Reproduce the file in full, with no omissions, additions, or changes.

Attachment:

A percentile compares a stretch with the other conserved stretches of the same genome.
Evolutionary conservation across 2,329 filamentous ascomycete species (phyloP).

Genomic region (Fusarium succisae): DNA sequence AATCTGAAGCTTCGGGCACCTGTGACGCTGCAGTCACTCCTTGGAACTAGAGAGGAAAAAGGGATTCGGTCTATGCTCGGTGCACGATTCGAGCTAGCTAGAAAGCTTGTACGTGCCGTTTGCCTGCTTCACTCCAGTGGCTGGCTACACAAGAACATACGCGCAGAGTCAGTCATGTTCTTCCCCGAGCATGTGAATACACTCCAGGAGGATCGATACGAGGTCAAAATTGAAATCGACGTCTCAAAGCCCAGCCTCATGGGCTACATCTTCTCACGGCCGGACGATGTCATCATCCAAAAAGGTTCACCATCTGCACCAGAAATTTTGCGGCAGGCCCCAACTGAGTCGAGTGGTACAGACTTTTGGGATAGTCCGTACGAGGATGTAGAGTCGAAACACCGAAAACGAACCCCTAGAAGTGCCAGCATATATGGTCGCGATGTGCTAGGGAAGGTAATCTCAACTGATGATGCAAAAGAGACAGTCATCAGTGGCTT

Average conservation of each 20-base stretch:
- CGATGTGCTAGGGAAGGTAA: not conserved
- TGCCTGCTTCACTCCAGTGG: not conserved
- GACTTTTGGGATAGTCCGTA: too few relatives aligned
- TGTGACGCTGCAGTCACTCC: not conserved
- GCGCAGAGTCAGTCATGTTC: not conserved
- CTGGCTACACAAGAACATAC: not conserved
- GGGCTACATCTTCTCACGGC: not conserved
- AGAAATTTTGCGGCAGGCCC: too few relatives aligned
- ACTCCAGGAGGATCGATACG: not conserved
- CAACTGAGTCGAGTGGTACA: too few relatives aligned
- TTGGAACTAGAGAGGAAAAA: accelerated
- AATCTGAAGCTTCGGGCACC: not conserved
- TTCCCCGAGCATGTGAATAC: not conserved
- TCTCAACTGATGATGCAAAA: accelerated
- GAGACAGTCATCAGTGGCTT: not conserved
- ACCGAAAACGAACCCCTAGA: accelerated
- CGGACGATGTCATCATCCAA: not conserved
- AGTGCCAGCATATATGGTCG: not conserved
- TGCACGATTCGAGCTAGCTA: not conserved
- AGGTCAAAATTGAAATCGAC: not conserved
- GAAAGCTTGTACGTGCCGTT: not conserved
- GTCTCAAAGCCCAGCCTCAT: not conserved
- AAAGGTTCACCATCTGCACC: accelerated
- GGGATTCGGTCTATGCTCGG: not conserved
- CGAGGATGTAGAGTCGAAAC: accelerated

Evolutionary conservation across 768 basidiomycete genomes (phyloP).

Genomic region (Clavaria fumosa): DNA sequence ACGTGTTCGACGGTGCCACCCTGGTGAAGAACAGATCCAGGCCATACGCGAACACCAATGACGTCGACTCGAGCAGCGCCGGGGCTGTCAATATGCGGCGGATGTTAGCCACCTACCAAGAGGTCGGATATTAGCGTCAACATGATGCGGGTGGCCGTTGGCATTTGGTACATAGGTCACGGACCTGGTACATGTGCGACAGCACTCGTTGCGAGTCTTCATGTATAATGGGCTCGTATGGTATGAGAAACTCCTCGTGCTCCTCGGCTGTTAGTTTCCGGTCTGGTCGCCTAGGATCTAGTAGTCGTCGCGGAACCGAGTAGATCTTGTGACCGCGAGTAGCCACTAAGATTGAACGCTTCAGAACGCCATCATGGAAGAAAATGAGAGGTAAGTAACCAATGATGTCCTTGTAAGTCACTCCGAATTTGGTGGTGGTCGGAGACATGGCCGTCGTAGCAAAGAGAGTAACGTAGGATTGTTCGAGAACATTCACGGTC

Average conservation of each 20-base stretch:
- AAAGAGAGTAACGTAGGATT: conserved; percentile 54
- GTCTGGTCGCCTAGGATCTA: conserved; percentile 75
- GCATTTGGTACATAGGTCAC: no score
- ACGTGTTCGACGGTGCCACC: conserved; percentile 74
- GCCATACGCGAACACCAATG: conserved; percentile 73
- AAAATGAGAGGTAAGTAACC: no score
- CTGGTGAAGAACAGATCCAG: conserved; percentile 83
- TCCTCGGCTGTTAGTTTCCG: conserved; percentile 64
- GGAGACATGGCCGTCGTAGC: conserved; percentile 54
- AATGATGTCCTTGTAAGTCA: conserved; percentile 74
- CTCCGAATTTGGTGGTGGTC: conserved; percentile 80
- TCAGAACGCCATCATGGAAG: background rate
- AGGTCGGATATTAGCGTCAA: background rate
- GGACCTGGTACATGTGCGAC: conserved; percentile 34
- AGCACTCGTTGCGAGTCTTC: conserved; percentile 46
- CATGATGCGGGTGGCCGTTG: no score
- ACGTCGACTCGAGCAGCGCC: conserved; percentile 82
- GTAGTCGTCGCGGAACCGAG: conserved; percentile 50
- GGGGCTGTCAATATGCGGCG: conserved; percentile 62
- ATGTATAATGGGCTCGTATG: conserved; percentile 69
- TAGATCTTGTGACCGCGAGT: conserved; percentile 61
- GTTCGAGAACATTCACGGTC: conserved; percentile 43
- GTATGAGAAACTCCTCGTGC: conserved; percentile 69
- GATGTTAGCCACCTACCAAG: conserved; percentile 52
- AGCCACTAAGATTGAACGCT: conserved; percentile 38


A percentile compares a stretch with the other conserved stretches of the same genome.
Evolutionary conservation across 2,329 filamentous ascomycete species (phyloP).

Genomic region (Fusarium succisae): DNA sequence AATCTGAAGCTTCGGGCACCTGTGACGCTGCAGTCACTCCTTGGAACTAGAGAGGAAAAAGGGATTCGGTCTATGCTCGGTGCACGATTCGAGCTAGCTAGAAAGCTTGTACGTGCCGTTTGCCTGCTTCACTCCAGTGGCTGGCTACACAAGAACATACGCGCAGAGTCAGTCATGTTCTTCCCCGAGCATGTGAATACACTCCAGGAGGATCGATACGAGGTCAAAATTGAAATCGACGTCTCAAAGCCCAGCCTCATGGGCTACATCTTCTCACGGCCGGACGATGTCATCATCCAAAAAGGTTCACCATCTGCACCAGAAATTTTGCGGCAGGCCCCAACTGAGTCGAGTGGTACAGACTTTTGGGATAGTCCGTACGAGGATGTAGAGTCGAAACACCGAAAACGAACCCCTAGAAGTGCCAGCATATATGGTCGCGATGTGCTAGGGAAGGTAATCTCAACTGATGATGCAAAAGAGACAGTCATCAGTGGCTT

Average conservation of each 20-base stretch:
- CGATGTGCTAGGGAAGGTAA: not conserved
- TGCCTGCTTCACTCCAGTGG: not conserved
- GACTTTTGGGATAGTCCGTA: too few relatives aligned
- TGTGACGCTGCAGTCACTCC: not conserved
- GCGCAGAGTCAGTCATGTTC: not conserved
- CTGGCTACACAAGAACATAC: not conserved
- GGGCTACATCTTCTCACGGC: not conserved
- AGAAATTTTGCGGCAGGCCC: too few relatives aligned
- ACTCCAGGAGGATCGATACG: not conserved
- CAACTGAGTCGAGTGGTACA: too few relatives aligned
- TTGGAACTAGAGAGGAAAAA: accelerated
- AATCTGAAGCTTCGGGCACC: not conserved
- TTCCCCGAGCATGTGAATAC: not conserved
- TCTCAACTGATGATGCAAAA: accelerated
- GAGACAGTCATCAGTGGCTT: not conserved
- ACCGAAAACGAACCCCTAGA: accelerated
- CGGACGATGTCATCATCCAA: not conserved
- AGTGCCAGCATATATGGTCG: not conserved
- TGCACGATTCGAGCTAGCTA: not conserved
- AGGTCAAAATTGAAATCGAC: not conserved
- GAAAGCTTGTACGTGCCGTT: not conserved
- GTCTCAAAGCCCAGCCTCAT: not conserved
- AAAGGTTCACCATCTGCACC: accelerated
- GGGATTCGGTCTATGCTCGG: not conserved
- CGAGGATGTAGAGTCGAAAC: accelerated

Evolutionary conservation across 768 basidiomycete genomes (phyloP).

Genomic region (Clavaria fumosa): DNA sequence ACGTGTTCGACGGTGCCACCCTGGTGAAGAACAGATCCAGGCCATACGCGAACACCAATGACGTCGACTCGAGCAGCGCCGGGGCTGTCAATATGCGGCGGATGTTAGCCACCTACCAAGAGGTCGGATATTAGCGTCAACATGATGCGGGTGGCCGTTGGCATTTGGTACATAGGTCACGGACCTGGTACATGTGCGACAGCACTCGTTGCGAGTCTTCATGTATAATGGGCTCGTATGGTATGAGAAACTCCTCGTGCTCCTCGGCTGTTAGTTTCCGGTCTGGTCGCCTAGGATCTAGTAGTCGTCGCGGAACCGAGTAGATCTTGTGACCGCGAGTAGCCACTAAGATTGAACGCTTCAGAACGCCATCATGGAAGAAAATGAGAGGTAAGTAACCAATGATGTCCTTGTAAGTCACTCCGAATTTGGTGGTGGTCGGAGACATGGCCGTCGTAGCAAAGAGAGTAACGTAGGATTGTTCGAGAACATTCACGGTC

Average conservation of each 20-base stretch:
- AAAGAGAGTAACGTAGGATT: conserved; percentile 54
- GTCTGGTCGCCTAGGATCTA: conserved; percentile 75
- GCATTTGGTACATAGGTCAC: no score
- ACGTGTTCGACGGTGCCACC: conserved; percentile 74
- GCCATACGCGAACACCAATG: conserved; percentile 73
- AAAATGAGAGGTAAGTAACC: no score
- CTGGTGAAGAACAGATCCAG: conserved; percentile 83
- TCCTCGGCTGTTAGTTTCCG: conserved; percentile 64
- GGAGACATGGCCGTCGTAGC: conserved; percentile 54
- AATGATGTCCTTGTAAGTCA: conserved; percentile 74
- CTCCGAATTTGGTGGTGGTC: conserved; percentile 80
- TCAGAACGCCATCATGGAAG: background rate
- AGGTCGGATATTAGCGTCAA: background rate
- GGACCTGGTACATGTGCGAC: conserved; percentile 34
- AGCACTCGTTGCGAGTCTTC: conserved; percentile 46
- CATGATGCGGGTGGCCGTTG: no score
- ACGTCGACTCGAGCAGCGCC: conserved; percentile 82
- GTAGTCGTCGCGGAACCGAG: conserved; percentile 50
- GGGGCTGTCAATATGCGGCG: conserved; percentile 62
- ATGTATAATGGGCTCGTATG: conserved; percentile 69
- TAGATCTTGTGACCGCGAGT: conserved; percentile 61
- GTTCGAGAACATTCACGGTC: conserved; percentile 43
- GTATGAGAAACTCCTCGTGC: conserved; percentile 69
- GATGTTAGCCACCTACCAAG: conserved; percentile 52
- AGCCACTAAGATTGAACGCT: conserved; percentile 38